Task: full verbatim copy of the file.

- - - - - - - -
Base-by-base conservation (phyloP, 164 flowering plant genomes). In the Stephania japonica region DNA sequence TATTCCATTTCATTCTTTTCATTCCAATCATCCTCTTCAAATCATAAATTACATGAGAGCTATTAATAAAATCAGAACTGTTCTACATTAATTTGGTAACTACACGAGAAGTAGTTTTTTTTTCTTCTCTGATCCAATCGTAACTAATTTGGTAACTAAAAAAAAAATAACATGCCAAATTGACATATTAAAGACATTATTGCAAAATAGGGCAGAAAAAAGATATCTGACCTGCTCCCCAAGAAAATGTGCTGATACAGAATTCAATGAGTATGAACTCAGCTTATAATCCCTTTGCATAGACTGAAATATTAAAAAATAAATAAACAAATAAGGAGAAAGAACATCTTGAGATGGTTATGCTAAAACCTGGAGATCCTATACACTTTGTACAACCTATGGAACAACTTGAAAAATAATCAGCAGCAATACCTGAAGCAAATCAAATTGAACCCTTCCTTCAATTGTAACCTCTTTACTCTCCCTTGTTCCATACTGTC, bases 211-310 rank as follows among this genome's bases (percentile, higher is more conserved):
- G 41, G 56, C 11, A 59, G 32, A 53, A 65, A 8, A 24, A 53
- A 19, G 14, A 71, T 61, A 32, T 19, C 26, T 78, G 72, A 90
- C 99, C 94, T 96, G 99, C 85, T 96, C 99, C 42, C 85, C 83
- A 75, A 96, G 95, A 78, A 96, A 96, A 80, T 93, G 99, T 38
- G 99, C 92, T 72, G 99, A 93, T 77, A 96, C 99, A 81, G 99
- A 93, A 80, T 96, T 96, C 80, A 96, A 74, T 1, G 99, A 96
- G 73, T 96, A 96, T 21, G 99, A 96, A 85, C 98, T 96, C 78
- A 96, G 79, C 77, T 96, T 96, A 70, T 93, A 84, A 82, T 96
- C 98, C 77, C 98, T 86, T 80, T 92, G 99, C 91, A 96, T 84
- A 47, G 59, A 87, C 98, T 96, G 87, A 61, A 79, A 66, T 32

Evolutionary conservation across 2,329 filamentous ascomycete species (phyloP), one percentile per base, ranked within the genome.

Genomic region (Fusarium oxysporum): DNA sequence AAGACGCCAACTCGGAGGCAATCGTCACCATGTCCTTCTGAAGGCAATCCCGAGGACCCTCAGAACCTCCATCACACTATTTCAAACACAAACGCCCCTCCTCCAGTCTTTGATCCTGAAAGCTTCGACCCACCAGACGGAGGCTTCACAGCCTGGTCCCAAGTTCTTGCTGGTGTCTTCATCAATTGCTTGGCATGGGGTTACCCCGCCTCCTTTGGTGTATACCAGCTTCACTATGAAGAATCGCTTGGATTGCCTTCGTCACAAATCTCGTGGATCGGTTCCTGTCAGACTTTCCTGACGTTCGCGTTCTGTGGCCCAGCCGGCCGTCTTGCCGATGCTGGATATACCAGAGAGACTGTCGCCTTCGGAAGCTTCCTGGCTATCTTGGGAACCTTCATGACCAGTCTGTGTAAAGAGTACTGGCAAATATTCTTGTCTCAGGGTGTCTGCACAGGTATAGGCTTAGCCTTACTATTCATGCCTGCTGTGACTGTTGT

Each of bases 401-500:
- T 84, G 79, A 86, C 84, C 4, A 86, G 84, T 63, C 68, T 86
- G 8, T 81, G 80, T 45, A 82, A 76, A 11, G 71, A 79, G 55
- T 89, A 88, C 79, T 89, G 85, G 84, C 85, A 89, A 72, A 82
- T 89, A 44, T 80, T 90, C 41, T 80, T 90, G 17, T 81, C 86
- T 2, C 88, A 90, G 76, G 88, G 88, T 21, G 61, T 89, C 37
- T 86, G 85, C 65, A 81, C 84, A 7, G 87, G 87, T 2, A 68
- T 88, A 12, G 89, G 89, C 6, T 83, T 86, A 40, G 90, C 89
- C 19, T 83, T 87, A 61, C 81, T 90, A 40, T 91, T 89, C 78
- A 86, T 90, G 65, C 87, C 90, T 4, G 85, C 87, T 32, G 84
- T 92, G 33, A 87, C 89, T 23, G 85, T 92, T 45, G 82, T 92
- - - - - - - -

Base-by-base conservation (phyloP, 164 flowering plant genomes). In the Stephania japonica region DNA sequence TATTCCATTTCATTCTTTTCATTCCAATCATCCTCTTCAAATCATAAATTACATGAGAGCTATTAATAAAATCAGAACTGTTCTACATTAATTTGGTAACTACACGAGAAGTAGTTTTTTTTTCTTCTCTGATCCAATCGTAACTAATTTGGTAACTAAAAAAAAAATAACATGCCAAATTGACATATTAAAGACATTATTGCAAAATAGGGCAGAAAAAAGATATCTGACCTGCTCCCCAAGAAAATGTGCTGATACAGAATTCAATGAGTATGAACTCAGCTTATAATCCCTTTGCATAGACTGAAATATTAAAAAATAAATAAACAAATAAGGAGAAAGAACATCTTGAGATGGTTATGCTAAAACCTGGAGATCCTATACACTTTGTACAACCTATGGAACAACTTGAAAAATAATCAGCAGCAATACCTGAAGCAAATCAAATTGAACCCTTCCTTCAATTGTAACCTCTTTACTCTCCCTTGTTCCATACTGTC, bases 211-310 rank as follows among this genome's bases (percentile, higher is more conserved):
- G 41, G 56, C 11, A 59, G 32, A 53, A 65, A 8, A 24, A 53
- A 19, G 14, A 71, T 61, A 32, T 19, C 26, T 78, G 72, A 90
- C 99, C 94, T 96, G 99, C 85, T 96, C 99, C 42, C 85, C 83
- A 75, A 96, G 95, A 78, A 96, A 96, A 80, T 93, G 99, T 38
- G 99, C 92, T 72, G 99, A 93, T 77, A 96, C 99, A 81, G 99
- A 93, A 80, T 96, T 96, C 80, A 96, A 74, T 1, G 99, A 96
- G 73, T 96, A 96, T 21, G 99, A 96, A 85, C 98, T 96, C 78
- A 96, G 79, C 77, T 96, T 96, A 70, T 93, A 84, A 82, T 96
- C 98, C 77, C 98, T 86, T 80, T 92, G 99, C 91, A 96, T 84
- A 47, G 59, A 87, C 98, T 96, G 87, A 61, A 79, A 66, T 32

Evolutionary conservation across 2,329 filamentous ascomycete species (phyloP), one percentile per base, ranked within the genome.

Genomic region (Fusarium oxysporum): DNA sequence AAGACGCCAACTCGGAGGCAATCGTCACCATGTCCTTCTGAAGGCAATCCCGAGGACCCTCAGAACCTCCATCACACTATTTCAAACACAAACGCCCCTCCTCCAGTCTTTGATCCTGAAAGCTTCGACCCACCAGACGGAGGCTTCACAGCCTGGTCCCAAGTTCTTGCTGGTGTCTTCATCAATTGCTTGGCATGGGGTTACCCCGCCTCCTTTGGTGTATACCAGCTTCACTATGAAGAATCGCTTGGATTGCCTTCGTCACAAATCTCGTGGATCGGTTCCTGTCAGACTTTCCTGACGTTCGCGTTCTGTGGCCCAGCCGGCCGTCTTGCCGATGCTGGATATACCAGAGAGACTGTCGCCTTCGGAAGCTTCCTGGCTATCTTGGGAACCTTCATGACCAGTCTGTGTAAAGAGTACTGGCAAATATTCTTGTCTCAGGGTGTCTGCACAGGTATAGGCTTAGCCTTACTATTCATGCCTGCTGTGACTGTTGT

Each of bases 401-500:
- T 84, G 79, A 86, C 84, C 4, A 86, G 84, T 63, C 68, T 86
- G 8, T 81, G 80, T 45, A 82, A 76, A 11, G 71, A 79, G 55
- T 89, A 88, C 79, T 89, G 85, G 84, C 85, A 89, A 72, A 82
- T 89, A 44, T 80, T 90, C 41, T 80, T 90, G 17, T 81, C 86
- T 2, C 88, A 90, G 76, G 88, G 88, T 21, G 61, T 89, C 37
- T 86, G 85, C 65, A 81, C 84, A 7, G 87, G 87, T 2, A 68
- T 88, A 12, G 89, G 89, C 6, T 83, T 86, A 40, G 90, C 89
- C 19, T 83, T 87, A 61, C 81, T 90, A 40, T 91, T 89, C 78
- A 86, T 90, G 65, C 87, C 90, T 4, G 85, C 87, T 32, G 84
- T 92, G 33, A 87, C 89, T 23, G 85, T 92, T 45, G 82, T 92